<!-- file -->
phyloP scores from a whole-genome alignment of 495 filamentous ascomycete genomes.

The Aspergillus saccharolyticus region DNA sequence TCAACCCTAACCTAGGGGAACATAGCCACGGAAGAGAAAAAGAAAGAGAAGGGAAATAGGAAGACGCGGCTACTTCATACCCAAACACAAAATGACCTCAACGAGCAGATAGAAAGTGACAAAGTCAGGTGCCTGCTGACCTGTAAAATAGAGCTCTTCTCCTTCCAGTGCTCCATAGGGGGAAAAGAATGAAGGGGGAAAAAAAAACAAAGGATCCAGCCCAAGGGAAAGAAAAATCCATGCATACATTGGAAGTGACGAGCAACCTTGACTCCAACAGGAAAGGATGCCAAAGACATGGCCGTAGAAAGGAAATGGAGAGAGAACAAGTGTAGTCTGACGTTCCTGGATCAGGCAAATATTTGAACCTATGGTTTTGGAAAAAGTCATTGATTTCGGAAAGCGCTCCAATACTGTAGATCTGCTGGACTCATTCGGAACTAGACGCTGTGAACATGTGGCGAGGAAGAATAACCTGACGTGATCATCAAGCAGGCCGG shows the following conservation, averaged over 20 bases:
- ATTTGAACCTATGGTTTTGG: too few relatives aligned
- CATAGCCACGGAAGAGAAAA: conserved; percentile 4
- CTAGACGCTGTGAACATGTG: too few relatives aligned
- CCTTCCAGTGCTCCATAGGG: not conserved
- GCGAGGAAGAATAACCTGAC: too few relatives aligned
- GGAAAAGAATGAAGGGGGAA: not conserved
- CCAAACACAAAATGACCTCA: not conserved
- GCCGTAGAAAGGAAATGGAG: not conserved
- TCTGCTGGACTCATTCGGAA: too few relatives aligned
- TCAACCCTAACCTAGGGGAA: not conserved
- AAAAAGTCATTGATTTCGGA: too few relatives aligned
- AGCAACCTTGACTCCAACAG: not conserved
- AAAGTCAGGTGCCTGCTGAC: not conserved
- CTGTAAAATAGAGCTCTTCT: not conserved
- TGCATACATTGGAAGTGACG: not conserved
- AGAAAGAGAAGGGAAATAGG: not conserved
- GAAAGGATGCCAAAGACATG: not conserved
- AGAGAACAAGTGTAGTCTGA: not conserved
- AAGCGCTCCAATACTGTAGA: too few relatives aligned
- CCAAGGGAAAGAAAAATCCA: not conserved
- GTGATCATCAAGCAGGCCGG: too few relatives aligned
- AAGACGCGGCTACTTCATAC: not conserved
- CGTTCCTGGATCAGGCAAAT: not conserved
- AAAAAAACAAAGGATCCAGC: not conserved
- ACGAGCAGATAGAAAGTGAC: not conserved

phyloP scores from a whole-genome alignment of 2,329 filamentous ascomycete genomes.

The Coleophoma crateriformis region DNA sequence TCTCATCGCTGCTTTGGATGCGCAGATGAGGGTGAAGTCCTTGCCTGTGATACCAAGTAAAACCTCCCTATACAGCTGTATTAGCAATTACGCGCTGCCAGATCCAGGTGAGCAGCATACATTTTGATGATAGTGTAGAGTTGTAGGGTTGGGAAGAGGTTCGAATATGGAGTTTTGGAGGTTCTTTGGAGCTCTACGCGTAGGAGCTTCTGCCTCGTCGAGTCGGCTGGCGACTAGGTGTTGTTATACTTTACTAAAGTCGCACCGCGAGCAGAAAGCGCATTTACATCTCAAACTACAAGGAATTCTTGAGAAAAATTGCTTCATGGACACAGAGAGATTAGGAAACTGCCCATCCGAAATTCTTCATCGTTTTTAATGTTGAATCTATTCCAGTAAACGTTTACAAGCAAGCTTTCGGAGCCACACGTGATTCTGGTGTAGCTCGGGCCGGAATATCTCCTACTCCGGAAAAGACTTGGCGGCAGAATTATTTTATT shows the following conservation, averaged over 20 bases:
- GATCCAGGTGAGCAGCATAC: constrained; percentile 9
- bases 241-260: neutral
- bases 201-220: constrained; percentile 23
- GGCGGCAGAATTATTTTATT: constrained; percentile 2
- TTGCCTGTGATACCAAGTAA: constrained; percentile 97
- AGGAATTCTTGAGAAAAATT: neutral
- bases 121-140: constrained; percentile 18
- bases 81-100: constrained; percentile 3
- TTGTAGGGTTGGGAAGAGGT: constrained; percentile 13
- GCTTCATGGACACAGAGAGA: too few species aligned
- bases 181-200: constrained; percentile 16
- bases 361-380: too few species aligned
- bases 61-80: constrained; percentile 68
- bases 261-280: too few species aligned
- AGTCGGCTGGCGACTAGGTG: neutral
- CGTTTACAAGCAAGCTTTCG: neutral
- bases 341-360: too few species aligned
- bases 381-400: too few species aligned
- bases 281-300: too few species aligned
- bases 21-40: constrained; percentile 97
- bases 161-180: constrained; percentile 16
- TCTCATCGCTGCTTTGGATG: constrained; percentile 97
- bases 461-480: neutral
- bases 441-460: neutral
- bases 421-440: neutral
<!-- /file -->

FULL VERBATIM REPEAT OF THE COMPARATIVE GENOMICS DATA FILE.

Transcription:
phyloP scores from a whole-genome alignment of 495 filamentous ascomycete genomes.

The Aspergillus saccharolyticus region DNA sequence TCAACCCTAACCTAGGGGAACATAGCCACGGAAGAGAAAAAGAAAGAGAAGGGAAATAGGAAGACGCGGCTACTTCATACCCAAACACAAAATGACCTCAACGAGCAGATAGAAAGTGACAAAGTCAGGTGCCTGCTGACCTGTAAAATAGAGCTCTTCTCCTTCCAGTGCTCCATAGGGGGAAAAGAATGAAGGGGGAAAAAAAAACAAAGGATCCAGCCCAAGGGAAAGAAAAATCCATGCATACATTGGAAGTGACGAGCAACCTTGACTCCAACAGGAAAGGATGCCAAAGACATGGCCGTAGAAAGGAAATGGAGAGAGAACAAGTGTAGTCTGACGTTCCTGGATCAGGCAAATATTTGAACCTATGGTTTTGGAAAAAGTCATTGATTTCGGAAAGCGCTCCAATACTGTAGATCTGCTGGACTCATTCGGAACTAGACGCTGTGAACATGTGGCGAGGAAGAATAACCTGACGTGATCATCAAGCAGGCCGG shows the following conservation, averaged over 20 bases:
- ATTTGAACCTATGGTTTTGG: too few relatives aligned
- CATAGCCACGGAAGAGAAAA: conserved; percentile 4
- CTAGACGCTGTGAACATGTG: too few relatives aligned
- CCTTCCAGTGCTCCATAGGG: not conserved
- GCGAGGAAGAATAACCTGAC: too few relatives aligned
- GGAAAAGAATGAAGGGGGAA: not conserved
- CCAAACACAAAATGACCTCA: not conserved
- GCCGTAGAAAGGAAATGGAG: not conserved
- TCTGCTGGACTCATTCGGAA: too few relatives aligned
- TCAACCCTAACCTAGGGGAA: not conserved
- AAAAAGTCATTGATTTCGGA: too few relatives aligned
- AGCAACCTTGACTCCAACAG: not conserved
- AAAGTCAGGTGCCTGCTGAC: not conserved
- CTGTAAAATAGAGCTCTTCT: not conserved
- TGCATACATTGGAAGTGACG: not conserved
- AGAAAGAGAAGGGAAATAGG: not conserved
- GAAAGGATGCCAAAGACATG: not conserved
- AGAGAACAAGTGTAGTCTGA: not conserved
- AAGCGCTCCAATACTGTAGA: too few relatives aligned
- CCAAGGGAAAGAAAAATCCA: not conserved
- GTGATCATCAAGCAGGCCGG: too few relatives aligned
- AAGACGCGGCTACTTCATAC: not conserved
- CGTTCCTGGATCAGGCAAAT: not conserved
- AAAAAAACAAAGGATCCAGC: not conserved
- ACGAGCAGATAGAAAGTGAC: not conserved

phyloP scores from a whole-genome alignment of 2,329 filamentous ascomycete genomes.

The Coleophoma crateriformis region DNA sequence TCTCATCGCTGCTTTGGATGCGCAGATGAGGGTGAAGTCCTTGCCTGTGATACCAAGTAAAACCTCCCTATACAGCTGTATTAGCAATTACGCGCTGCCAGATCCAGGTGAGCAGCATACATTTTGATGATAGTGTAGAGTTGTAGGGTTGGGAAGAGGTTCGAATATGGAGTTTTGGAGGTTCTTTGGAGCTCTACGCGTAGGAGCTTCTGCCTCGTCGAGTCGGCTGGCGACTAGGTGTTGTTATACTTTACTAAAGTCGCACCGCGAGCAGAAAGCGCATTTACATCTCAAACTACAAGGAATTCTTGAGAAAAATTGCTTCATGGACACAGAGAGATTAGGAAACTGCCCATCCGAAATTCTTCATCGTTTTTAATGTTGAATCTATTCCAGTAAACGTTTACAAGCAAGCTTTCGGAGCCACACGTGATTCTGGTGTAGCTCGGGCCGGAATATCTCCTACTCCGGAAAAGACTTGGCGGCAGAATTATTTTATT shows the following conservation, averaged over 20 bases:
- GATCCAGGTGAGCAGCATAC: constrained; percentile 9
- bases 241-260: neutral
- bases 201-220: constrained; percentile 23
- GGCGGCAGAATTATTTTATT: constrained; percentile 2
- TTGCCTGTGATACCAAGTAA: constrained; percentile 97
- AGGAATTCTTGAGAAAAATT: neutral
- bases 121-140: constrained; percentile 18
- bases 81-100: constrained; percentile 3
- TTGTAGGGTTGGGAAGAGGT: constrained; percentile 13
- GCTTCATGGACACAGAGAGA: too few species aligned
- bases 181-200: constrained; percentile 16
- bases 361-380: too few species aligned
- bases 61-80: constrained; percentile 68
- bases 261-280: too few species aligned
- AGTCGGCTGGCGACTAGGTG: neutral
- CGTTTACAAGCAAGCTTTCG: neutral
- bases 341-360: too few species aligned
- bases 381-400: too few species aligned
- bases 281-300: too few species aligned
- bases 21-40: constrained; percentile 97
- bases 161-180: constrained; percentile 16
- TCTCATCGCTGCTTTGGATG: constrained; percentile 97
- bases 461-480: neutral
- bases 441-460: neutral
- bases 421-440: neutral